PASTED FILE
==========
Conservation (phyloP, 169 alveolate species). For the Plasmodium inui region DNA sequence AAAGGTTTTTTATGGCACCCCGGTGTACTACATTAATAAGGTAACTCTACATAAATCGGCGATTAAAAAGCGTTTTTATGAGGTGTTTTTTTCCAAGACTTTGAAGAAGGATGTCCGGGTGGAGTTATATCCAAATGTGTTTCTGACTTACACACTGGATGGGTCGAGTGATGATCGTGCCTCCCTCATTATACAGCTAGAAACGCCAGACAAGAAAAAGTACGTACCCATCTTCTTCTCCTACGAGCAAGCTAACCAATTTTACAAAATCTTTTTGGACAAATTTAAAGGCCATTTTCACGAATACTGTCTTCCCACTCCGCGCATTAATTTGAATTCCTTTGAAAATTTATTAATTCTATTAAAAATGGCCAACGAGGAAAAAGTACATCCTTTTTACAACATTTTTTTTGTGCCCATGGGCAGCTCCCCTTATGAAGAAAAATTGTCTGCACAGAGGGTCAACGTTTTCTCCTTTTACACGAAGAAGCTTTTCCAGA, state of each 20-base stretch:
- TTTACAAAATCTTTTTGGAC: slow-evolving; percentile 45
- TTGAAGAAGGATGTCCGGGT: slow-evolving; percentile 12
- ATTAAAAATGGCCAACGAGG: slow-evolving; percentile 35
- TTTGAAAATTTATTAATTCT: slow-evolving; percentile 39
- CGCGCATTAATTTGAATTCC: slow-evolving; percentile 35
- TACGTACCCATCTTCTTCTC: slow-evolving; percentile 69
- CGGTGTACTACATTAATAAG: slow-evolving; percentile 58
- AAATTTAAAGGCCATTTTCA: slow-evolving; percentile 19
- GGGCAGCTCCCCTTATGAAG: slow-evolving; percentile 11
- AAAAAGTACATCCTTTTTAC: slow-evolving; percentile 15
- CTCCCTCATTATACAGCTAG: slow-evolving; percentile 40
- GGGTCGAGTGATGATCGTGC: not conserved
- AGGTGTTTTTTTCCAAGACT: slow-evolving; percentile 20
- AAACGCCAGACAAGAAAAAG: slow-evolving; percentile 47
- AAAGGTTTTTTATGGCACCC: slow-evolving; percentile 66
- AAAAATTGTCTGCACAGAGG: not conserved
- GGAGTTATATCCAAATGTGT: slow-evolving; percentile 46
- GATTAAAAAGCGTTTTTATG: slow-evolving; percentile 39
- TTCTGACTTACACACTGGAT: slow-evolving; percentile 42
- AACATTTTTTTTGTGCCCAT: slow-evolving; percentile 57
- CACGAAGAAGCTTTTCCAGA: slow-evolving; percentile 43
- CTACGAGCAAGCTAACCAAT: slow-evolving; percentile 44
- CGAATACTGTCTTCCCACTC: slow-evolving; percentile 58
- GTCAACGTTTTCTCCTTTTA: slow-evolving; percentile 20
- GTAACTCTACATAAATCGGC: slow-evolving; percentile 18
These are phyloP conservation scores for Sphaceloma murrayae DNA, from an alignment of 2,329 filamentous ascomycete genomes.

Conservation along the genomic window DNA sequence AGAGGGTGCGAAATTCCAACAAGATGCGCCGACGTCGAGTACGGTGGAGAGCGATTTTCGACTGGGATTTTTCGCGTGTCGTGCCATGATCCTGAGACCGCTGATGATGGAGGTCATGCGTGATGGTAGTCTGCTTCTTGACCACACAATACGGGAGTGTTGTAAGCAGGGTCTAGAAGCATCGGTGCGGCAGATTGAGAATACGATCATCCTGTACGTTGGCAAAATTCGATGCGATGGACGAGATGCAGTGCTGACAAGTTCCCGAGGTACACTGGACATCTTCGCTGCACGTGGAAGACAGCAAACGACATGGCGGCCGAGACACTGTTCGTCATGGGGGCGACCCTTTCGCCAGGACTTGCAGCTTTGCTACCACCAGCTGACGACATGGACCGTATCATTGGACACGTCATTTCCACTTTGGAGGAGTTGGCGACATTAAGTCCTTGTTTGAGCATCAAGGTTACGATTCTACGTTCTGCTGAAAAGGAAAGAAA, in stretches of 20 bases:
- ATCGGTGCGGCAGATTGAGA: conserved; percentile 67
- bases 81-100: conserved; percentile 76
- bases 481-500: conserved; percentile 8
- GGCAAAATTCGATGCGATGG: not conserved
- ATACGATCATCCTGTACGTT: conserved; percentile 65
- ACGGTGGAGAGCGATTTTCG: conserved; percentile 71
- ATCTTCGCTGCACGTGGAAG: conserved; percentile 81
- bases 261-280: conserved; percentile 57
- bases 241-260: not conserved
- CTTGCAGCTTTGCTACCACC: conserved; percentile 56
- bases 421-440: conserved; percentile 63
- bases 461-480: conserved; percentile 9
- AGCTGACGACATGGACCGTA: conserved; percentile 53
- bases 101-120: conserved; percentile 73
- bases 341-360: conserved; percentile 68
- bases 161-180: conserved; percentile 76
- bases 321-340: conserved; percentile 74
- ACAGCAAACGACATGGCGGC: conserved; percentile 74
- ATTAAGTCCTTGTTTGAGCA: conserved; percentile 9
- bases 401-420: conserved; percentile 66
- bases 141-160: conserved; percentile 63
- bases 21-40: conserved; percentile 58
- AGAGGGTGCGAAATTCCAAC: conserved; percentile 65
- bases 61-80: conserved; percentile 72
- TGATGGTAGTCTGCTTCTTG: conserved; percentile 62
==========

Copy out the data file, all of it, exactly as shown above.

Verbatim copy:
Conservation (phyloP, 169 alveolate species). For the Plasmodium inui region DNA sequence AAAGGTTTTTTATGGCACCCCGGTGTACTACATTAATAAGGTAACTCTACATAAATCGGCGATTAAAAAGCGTTTTTATGAGGTGTTTTTTTCCAAGACTTTGAAGAAGGATGTCCGGGTGGAGTTATATCCAAATGTGTTTCTGACTTACACACTGGATGGGTCGAGTGATGATCGTGCCTCCCTCATTATACAGCTAGAAACGCCAGACAAGAAAAAGTACGTACCCATCTTCTTCTCCTACGAGCAAGCTAACCAATTTTACAAAATCTTTTTGGACAAATTTAAAGGCCATTTTCACGAATACTGTCTTCCCACTCCGCGCATTAATTTGAATTCCTTTGAAAATTTATTAATTCTATTAAAAATGGCCAACGAGGAAAAAGTACATCCTTTTTACAACATTTTTTTTGTGCCCATGGGCAGCTCCCCTTATGAAGAAAAATTGTCTGCACAGAGGGTCAACGTTTTCTCCTTTTACACGAAGAAGCTTTTCCAGA, state of each 20-base stretch:
- TTTACAAAATCTTTTTGGAC: slow-evolving; percentile 45
- TTGAAGAAGGATGTCCGGGT: slow-evolving; percentile 12
- ATTAAAAATGGCCAACGAGG: slow-evolving; percentile 35
- TTTGAAAATTTATTAATTCT: slow-evolving; percentile 39
- CGCGCATTAATTTGAATTCC: slow-evolving; percentile 35
- TACGTACCCATCTTCTTCTC: slow-evolving; percentile 69
- CGGTGTACTACATTAATAAG: slow-evolving; percentile 58
- AAATTTAAAGGCCATTTTCA: slow-evolving; percentile 19
- GGGCAGCTCCCCTTATGAAG: slow-evolving; percentile 11
- AAAAAGTACATCCTTTTTAC: slow-evolving; percentile 15
- CTCCCTCATTATACAGCTAG: slow-evolving; percentile 40
- GGGTCGAGTGATGATCGTGC: not conserved
- AGGTGTTTTTTTCCAAGACT: slow-evolving; percentile 20
- AAACGCCAGACAAGAAAAAG: slow-evolving; percentile 47
- AAAGGTTTTTTATGGCACCC: slow-evolving; percentile 66
- AAAAATTGTCTGCACAGAGG: not conserved
- GGAGTTATATCCAAATGTGT: slow-evolving; percentile 46
- GATTAAAAAGCGTTTTTATG: slow-evolving; percentile 39
- TTCTGACTTACACACTGGAT: slow-evolving; percentile 42
- AACATTTTTTTTGTGCCCAT: slow-evolving; percentile 57
- CACGAAGAAGCTTTTCCAGA: slow-evolving; percentile 43
- CTACGAGCAAGCTAACCAAT: slow-evolving; percentile 44
- CGAATACTGTCTTCCCACTC: slow-evolving; percentile 58
- GTCAACGTTTTCTCCTTTTA: slow-evolving; percentile 20
- GTAACTCTACATAAATCGGC: slow-evolving; percentile 18
These are phyloP conservation scores for Sphaceloma murrayae DNA, from an alignment of 2,329 filamentous ascomycete genomes.

Conservation along the genomic window DNA sequence AGAGGGTGCGAAATTCCAACAAGATGCGCCGACGTCGAGTACGGTGGAGAGCGATTTTCGACTGGGATTTTTCGCGTGTCGTGCCATGATCCTGAGACCGCTGATGATGGAGGTCATGCGTGATGGTAGTCTGCTTCTTGACCACACAATACGGGAGTGTTGTAAGCAGGGTCTAGAAGCATCGGTGCGGCAGATTGAGAATACGATCATCCTGTACGTTGGCAAAATTCGATGCGATGGACGAGATGCAGTGCTGACAAGTTCCCGAGGTACACTGGACATCTTCGCTGCACGTGGAAGACAGCAAACGACATGGCGGCCGAGACACTGTTCGTCATGGGGGCGACCCTTTCGCCAGGACTTGCAGCTTTGCTACCACCAGCTGACGACATGGACCGTATCATTGGACACGTCATTTCCACTTTGGAGGAGTTGGCGACATTAAGTCCTTGTTTGAGCATCAAGGTTACGATTCTACGTTCTGCTGAAAAGGAAAGAAA, in stretches of 20 bases:
- ATCGGTGCGGCAGATTGAGA: conserved; percentile 67
- bases 81-100: conserved; percentile 76
- bases 481-500: conserved; percentile 8
- GGCAAAATTCGATGCGATGG: not conserved
- ATACGATCATCCTGTACGTT: conserved; percentile 65
- ACGGTGGAGAGCGATTTTCG: conserved; percentile 71
- ATCTTCGCTGCACGTGGAAG: conserved; percentile 81
- bases 261-280: conserved; percentile 57
- bases 241-260: not conserved
- CTTGCAGCTTTGCTACCACC: conserved; percentile 56
- bases 421-440: conserved; percentile 63
- bases 461-480: conserved; percentile 9
- AGCTGACGACATGGACCGTA: conserved; percentile 53
- bases 101-120: conserved; percentile 73
- bases 341-360: conserved; percentile 68
- bases 161-180: conserved; percentile 76
- bases 321-340: conserved; percentile 74
- ACAGCAAACGACATGGCGGC: conserved; percentile 74
- ATTAAGTCCTTGTTTGAGCA: conserved; percentile 9
- bases 401-420: conserved; percentile 66
- bases 141-160: conserved; percentile 63
- bases 21-40: conserved; percentile 58
- AGAGGGTGCGAAATTCCAAC: conserved; percentile 65
- bases 61-80: conserved; percentile 72
- TGATGGTAGTCTGCTTCTTG: conserved; percentile 62